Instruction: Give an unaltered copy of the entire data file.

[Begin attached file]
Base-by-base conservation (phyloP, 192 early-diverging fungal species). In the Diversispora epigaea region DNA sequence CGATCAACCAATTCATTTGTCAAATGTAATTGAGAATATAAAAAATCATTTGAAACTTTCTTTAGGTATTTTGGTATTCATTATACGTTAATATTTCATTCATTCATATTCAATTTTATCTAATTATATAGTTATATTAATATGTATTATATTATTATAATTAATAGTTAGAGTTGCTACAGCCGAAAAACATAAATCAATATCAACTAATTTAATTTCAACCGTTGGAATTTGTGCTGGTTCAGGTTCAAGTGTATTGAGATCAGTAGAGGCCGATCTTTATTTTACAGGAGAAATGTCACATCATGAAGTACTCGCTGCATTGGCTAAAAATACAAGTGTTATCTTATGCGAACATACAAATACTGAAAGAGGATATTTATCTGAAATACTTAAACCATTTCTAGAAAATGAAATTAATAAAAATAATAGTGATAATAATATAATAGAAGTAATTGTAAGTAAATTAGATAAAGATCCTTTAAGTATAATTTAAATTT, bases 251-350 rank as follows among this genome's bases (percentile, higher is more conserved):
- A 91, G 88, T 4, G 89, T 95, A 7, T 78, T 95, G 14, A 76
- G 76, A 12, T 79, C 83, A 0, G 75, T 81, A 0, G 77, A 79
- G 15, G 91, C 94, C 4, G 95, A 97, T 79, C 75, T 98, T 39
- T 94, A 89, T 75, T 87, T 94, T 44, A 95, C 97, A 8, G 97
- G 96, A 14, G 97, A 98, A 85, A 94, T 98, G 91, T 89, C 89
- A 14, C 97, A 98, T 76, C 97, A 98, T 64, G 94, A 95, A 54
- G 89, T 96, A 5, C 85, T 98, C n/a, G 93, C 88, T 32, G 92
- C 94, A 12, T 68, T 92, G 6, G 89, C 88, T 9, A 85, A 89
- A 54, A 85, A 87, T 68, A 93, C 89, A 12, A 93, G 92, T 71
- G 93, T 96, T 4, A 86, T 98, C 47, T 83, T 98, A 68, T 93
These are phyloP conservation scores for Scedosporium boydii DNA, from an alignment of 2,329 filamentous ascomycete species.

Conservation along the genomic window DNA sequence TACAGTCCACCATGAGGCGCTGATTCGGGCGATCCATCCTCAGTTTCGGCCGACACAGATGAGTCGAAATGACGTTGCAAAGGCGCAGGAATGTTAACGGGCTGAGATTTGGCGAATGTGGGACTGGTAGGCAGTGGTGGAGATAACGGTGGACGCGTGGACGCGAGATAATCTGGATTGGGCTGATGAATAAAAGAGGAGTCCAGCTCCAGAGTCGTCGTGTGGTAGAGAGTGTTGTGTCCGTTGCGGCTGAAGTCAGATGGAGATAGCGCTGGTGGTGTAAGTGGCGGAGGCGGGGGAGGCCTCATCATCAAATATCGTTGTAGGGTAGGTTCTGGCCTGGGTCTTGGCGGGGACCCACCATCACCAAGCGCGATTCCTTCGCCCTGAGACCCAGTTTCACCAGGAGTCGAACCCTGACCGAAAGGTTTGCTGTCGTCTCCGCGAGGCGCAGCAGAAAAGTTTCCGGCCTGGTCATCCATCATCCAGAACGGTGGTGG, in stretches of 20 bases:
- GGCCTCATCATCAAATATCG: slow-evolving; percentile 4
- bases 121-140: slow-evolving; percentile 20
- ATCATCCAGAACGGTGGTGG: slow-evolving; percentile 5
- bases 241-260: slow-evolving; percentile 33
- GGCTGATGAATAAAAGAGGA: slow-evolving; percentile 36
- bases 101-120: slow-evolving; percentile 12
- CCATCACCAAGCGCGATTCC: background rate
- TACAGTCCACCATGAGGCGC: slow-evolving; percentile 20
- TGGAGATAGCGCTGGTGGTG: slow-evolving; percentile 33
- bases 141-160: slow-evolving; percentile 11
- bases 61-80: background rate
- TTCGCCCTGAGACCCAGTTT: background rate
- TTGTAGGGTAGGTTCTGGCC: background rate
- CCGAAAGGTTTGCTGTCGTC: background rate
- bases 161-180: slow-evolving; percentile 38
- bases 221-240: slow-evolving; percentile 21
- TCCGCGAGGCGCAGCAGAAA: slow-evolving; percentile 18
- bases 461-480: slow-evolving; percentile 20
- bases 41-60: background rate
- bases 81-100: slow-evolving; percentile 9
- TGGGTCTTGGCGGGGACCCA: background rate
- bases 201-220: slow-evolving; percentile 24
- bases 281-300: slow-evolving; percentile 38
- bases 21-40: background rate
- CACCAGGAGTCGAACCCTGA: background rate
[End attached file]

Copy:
Base-by-base conservation (phyloP, 192 early-diverging fungal species). In the Diversispora epigaea region DNA sequence CGATCAACCAATTCATTTGTCAAATGTAATTGAGAATATAAAAAATCATTTGAAACTTTCTTTAGGTATTTTGGTATTCATTATACGTTAATATTTCATTCATTCATATTCAATTTTATCTAATTATATAGTTATATTAATATGTATTATATTATTATAATTAATAGTTAGAGTTGCTACAGCCGAAAAACATAAATCAATATCAACTAATTTAATTTCAACCGTTGGAATTTGTGCTGGTTCAGGTTCAAGTGTATTGAGATCAGTAGAGGCCGATCTTTATTTTACAGGAGAAATGTCACATCATGAAGTACTCGCTGCATTGGCTAAAAATACAAGTGTTATCTTATGCGAACATACAAATACTGAAAGAGGATATTTATCTGAAATACTTAAACCATTTCTAGAAAATGAAATTAATAAAAATAATAGTGATAATAATATAATAGAAGTAATTGTAAGTAAATTAGATAAAGATCCTTTAAGTATAATTTAAATTT, bases 251-350 rank as follows among this genome's bases (percentile, higher is more conserved):
- A 91, G 88, T 4, G 89, T 95, A 7, T 78, T 95, G 14, A 76
- G 76, A 12, T 79, C 83, A 0, G 75, T 81, A 0, G 77, A 79
- G 15, G 91, C 94, C 4, G 95, A 97, T 79, C 75, T 98, T 39
- T 94, A 89, T 75, T 87, T 94, T 44, A 95, C 97, A 8, G 97
- G 96, A 14, G 97, A 98, A 85, A 94, T 98, G 91, T 89, C 89
- A 14, C 97, A 98, T 76, C 97, A 98, T 64, G 94, A 95, A 54
- G 89, T 96, A 5, C 85, T 98, C n/a, G 93, C 88, T 32, G 92
- C 94, A 12, T 68, T 92, G 6, G 89, C 88, T 9, A 85, A 89
- A 54, A 85, A 87, T 68, A 93, C 89, A 12, A 93, G 92, T 71
- G 93, T 96, T 4, A 86, T 98, C 47, T 83, T 98, A 68, T 93
These are phyloP conservation scores for Scedosporium boydii DNA, from an alignment of 2,329 filamentous ascomycete species.

Conservation along the genomic window DNA sequence TACAGTCCACCATGAGGCGCTGATTCGGGCGATCCATCCTCAGTTTCGGCCGACACAGATGAGTCGAAATGACGTTGCAAAGGCGCAGGAATGTTAACGGGCTGAGATTTGGCGAATGTGGGACTGGTAGGCAGTGGTGGAGATAACGGTGGACGCGTGGACGCGAGATAATCTGGATTGGGCTGATGAATAAAAGAGGAGTCCAGCTCCAGAGTCGTCGTGTGGTAGAGAGTGTTGTGTCCGTTGCGGCTGAAGTCAGATGGAGATAGCGCTGGTGGTGTAAGTGGCGGAGGCGGGGGAGGCCTCATCATCAAATATCGTTGTAGGGTAGGTTCTGGCCTGGGTCTTGGCGGGGACCCACCATCACCAAGCGCGATTCCTTCGCCCTGAGACCCAGTTTCACCAGGAGTCGAACCCTGACCGAAAGGTTTGCTGTCGTCTCCGCGAGGCGCAGCAGAAAAGTTTCCGGCCTGGTCATCCATCATCCAGAACGGTGGTGG, in stretches of 20 bases:
- GGCCTCATCATCAAATATCG: slow-evolving; percentile 4
- bases 121-140: slow-evolving; percentile 20
- ATCATCCAGAACGGTGGTGG: slow-evolving; percentile 5
- bases 241-260: slow-evolving; percentile 33
- GGCTGATGAATAAAAGAGGA: slow-evolving; percentile 36
- bases 101-120: slow-evolving; percentile 12
- CCATCACCAAGCGCGATTCC: background rate
- TACAGTCCACCATGAGGCGC: slow-evolving; percentile 20
- TGGAGATAGCGCTGGTGGTG: slow-evolving; percentile 33
- bases 141-160: slow-evolving; percentile 11
- bases 61-80: background rate
- TTCGCCCTGAGACCCAGTTT: background rate
- TTGTAGGGTAGGTTCTGGCC: background rate
- CCGAAAGGTTTGCTGTCGTC: background rate
- bases 161-180: slow-evolving; percentile 38
- bases 221-240: slow-evolving; percentile 21
- TCCGCGAGGCGCAGCAGAAA: slow-evolving; percentile 18
- bases 461-480: slow-evolving; percentile 20
- bases 41-60: background rate
- bases 81-100: slow-evolving; percentile 9
- TGGGTCTTGGCGGGGACCCA: background rate
- bases 201-220: slow-evolving; percentile 24
- bases 281-300: slow-evolving; percentile 38
- bases 21-40: background rate
- CACCAGGAGTCGAACCCTGA: background rate